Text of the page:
One of the Bolshoi ballet's best known ballerinas has fled Russia for Canada after receiving threats over a business dispute involving her husband, a Russian newspaper reported Tuesday.

Svetlana Lunkina told the Izvestia daily she had taken leave from the theatre until the end of the season over troubles stemming from a film in which her husband was involved.

Izvestia said she had already been outside Russia for half a year and there is no clear link between her problems and the acid attack this month on the Bolshoi ballet's artistic director Sergei Filin.

Nevertheless, the flight from Russia of such a high-profile figure underlines the tense atmosphere at the Bolshoi after the Filin attack which the management has blamed on internal conflicts.

"I think we need to react to these threats. These people have no right to interfere in our private lives or my professional work," Lunkina told Izvestia without making clear the nature of the threats.

Lunkina, who has danced with the Bolshoi since 1997, is one of the company's most experienced stars and was due this year to appear in a new work by the British choreographer Wayne McGregor.

"I was supposed to be doing a lot of interesting work, including several premieres," she said.

Lunkina said the threats were linked to a project her husband, the producer Vladislav Moskalyev, had been working on to make a film about the great Russian imperial ballerina Matilda Kshesinskaya.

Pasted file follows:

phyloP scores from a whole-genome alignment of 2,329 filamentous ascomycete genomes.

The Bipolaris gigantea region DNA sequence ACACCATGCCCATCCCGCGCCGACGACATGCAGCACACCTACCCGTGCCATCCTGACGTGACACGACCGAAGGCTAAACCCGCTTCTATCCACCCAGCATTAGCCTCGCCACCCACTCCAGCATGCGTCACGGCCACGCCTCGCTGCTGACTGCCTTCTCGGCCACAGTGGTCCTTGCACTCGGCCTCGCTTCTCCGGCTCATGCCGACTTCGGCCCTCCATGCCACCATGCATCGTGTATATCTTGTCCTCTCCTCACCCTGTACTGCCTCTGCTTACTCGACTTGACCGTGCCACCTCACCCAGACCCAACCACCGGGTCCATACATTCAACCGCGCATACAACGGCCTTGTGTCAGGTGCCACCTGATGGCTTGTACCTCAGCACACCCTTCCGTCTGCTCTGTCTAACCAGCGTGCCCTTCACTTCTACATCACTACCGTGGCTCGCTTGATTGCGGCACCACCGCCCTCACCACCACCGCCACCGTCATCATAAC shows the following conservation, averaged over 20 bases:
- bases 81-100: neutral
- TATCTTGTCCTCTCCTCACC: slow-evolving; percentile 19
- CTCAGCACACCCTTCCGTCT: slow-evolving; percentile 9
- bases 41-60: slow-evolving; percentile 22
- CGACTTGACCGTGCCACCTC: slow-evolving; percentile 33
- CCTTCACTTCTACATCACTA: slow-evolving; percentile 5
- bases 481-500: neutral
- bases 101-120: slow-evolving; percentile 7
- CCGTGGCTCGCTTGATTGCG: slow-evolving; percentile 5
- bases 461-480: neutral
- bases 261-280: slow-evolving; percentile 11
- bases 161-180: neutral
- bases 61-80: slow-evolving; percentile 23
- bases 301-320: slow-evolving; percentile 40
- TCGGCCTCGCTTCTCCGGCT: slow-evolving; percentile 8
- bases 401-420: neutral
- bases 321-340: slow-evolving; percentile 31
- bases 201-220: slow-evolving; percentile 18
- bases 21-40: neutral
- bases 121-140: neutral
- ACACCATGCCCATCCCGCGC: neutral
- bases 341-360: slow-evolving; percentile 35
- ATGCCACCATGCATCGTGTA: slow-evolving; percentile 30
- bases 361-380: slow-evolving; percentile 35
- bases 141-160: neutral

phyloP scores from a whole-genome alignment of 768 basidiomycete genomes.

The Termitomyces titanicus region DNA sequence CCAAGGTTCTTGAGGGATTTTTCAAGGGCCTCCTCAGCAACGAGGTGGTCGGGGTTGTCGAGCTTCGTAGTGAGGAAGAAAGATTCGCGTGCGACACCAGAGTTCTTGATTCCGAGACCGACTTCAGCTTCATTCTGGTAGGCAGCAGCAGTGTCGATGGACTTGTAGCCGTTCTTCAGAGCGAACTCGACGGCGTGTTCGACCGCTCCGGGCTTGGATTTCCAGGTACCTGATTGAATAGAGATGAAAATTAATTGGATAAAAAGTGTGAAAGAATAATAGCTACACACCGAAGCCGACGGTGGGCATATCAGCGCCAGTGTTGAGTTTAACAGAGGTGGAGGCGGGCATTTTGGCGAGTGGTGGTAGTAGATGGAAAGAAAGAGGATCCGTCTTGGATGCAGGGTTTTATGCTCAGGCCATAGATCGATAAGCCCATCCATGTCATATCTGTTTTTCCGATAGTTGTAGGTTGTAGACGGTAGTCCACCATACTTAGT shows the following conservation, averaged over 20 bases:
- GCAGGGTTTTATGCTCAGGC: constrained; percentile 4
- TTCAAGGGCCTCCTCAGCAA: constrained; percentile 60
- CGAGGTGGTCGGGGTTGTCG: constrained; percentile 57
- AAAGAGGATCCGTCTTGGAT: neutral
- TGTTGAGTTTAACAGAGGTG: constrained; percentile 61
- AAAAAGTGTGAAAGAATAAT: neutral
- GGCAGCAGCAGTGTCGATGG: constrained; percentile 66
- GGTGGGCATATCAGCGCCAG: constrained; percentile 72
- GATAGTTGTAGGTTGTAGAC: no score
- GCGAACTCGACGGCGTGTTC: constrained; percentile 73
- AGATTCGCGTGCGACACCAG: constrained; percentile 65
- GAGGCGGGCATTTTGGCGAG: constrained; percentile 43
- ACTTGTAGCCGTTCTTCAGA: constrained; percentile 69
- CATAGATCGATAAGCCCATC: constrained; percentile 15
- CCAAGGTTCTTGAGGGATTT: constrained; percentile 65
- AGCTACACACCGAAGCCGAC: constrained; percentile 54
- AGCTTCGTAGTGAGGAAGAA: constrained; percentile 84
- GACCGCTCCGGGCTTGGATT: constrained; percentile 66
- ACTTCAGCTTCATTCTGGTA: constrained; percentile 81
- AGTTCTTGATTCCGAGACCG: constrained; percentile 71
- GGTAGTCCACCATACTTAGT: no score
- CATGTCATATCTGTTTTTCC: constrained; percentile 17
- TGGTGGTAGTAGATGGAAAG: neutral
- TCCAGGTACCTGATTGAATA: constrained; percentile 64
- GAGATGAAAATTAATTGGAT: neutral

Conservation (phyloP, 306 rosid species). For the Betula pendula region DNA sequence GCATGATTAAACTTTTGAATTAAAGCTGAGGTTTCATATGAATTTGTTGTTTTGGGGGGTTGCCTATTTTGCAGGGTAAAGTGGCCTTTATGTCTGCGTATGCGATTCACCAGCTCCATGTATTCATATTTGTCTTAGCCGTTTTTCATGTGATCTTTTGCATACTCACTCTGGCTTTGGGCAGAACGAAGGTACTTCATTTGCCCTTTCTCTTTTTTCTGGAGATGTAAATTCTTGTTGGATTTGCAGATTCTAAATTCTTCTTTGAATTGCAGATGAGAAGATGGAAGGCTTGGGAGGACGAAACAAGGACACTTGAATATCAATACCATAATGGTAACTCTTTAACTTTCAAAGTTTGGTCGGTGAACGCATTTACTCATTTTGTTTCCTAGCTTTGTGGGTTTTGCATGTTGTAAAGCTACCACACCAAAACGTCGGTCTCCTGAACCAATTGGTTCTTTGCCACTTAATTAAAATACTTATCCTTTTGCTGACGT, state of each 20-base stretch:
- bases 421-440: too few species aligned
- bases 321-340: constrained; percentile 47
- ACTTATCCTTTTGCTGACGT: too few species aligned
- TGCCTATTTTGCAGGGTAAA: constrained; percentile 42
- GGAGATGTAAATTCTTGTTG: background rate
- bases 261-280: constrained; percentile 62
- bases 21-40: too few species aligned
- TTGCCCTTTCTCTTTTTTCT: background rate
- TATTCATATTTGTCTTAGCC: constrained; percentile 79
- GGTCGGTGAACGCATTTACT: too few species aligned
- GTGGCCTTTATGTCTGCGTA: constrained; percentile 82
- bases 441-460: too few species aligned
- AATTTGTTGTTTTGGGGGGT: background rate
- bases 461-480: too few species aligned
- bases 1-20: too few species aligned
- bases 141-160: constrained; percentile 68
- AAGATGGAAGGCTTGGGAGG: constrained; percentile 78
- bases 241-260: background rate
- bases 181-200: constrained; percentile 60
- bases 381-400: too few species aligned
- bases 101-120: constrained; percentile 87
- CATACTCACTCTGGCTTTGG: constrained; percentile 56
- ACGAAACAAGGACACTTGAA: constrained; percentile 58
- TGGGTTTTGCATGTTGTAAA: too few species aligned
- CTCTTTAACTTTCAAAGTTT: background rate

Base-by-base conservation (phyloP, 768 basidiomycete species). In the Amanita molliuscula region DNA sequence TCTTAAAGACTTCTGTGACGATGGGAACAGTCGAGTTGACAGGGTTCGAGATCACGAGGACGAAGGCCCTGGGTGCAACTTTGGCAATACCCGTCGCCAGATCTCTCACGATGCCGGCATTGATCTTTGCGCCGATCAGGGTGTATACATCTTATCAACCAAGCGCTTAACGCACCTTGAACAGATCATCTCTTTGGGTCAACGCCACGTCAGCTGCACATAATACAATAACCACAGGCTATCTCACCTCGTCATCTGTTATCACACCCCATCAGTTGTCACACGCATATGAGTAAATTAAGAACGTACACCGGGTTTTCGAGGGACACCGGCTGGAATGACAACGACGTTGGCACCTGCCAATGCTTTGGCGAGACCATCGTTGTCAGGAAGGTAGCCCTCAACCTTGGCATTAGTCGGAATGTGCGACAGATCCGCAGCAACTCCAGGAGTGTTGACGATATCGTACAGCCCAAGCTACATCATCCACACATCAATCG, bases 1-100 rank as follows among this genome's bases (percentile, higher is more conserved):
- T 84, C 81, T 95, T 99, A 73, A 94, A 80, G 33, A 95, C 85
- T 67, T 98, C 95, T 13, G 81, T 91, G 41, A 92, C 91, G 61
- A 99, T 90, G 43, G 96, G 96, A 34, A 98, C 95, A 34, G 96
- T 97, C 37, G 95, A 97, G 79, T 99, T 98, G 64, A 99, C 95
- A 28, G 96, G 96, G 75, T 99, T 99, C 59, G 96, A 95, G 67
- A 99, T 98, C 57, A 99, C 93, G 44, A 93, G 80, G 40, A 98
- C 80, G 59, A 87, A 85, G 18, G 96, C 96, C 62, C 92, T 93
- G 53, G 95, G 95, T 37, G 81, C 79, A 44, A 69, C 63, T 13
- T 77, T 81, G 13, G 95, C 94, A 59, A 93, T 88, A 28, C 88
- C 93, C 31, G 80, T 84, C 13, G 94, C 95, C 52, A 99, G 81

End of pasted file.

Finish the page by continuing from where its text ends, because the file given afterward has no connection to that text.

Moskalyev fell out with his business partner and was thrown out of the project. He is now being sued for $3.7 million by his former partner in the project.

The Bolshoi's spokeswoman Katerina Novikova confirmed to Izvestia that Lunkina had requested leave for the season and that this had been approved by the company.

But she said it was unclear how the company could help Lunkina given that the dispute was linked to her husband's work.

"Anna Pavlova also left Russia because of the activities of her husband," Novikova claimed, referring to the great Russian ballerina who quit her homeland in the early years of the 20th century.

Filin is currently in hospital in Moscow and has undergone several operations to save his eyesight and repair the disfigurement he suffered after a masked attacker threw acid into his face and eyes on January 17.

Lunkina told Izvestia that she believed Filin's attacker "may not be someone who works at the Bolshoi theatre but someone linked to the theatre and ballet."

[Image via Agence France-Presse]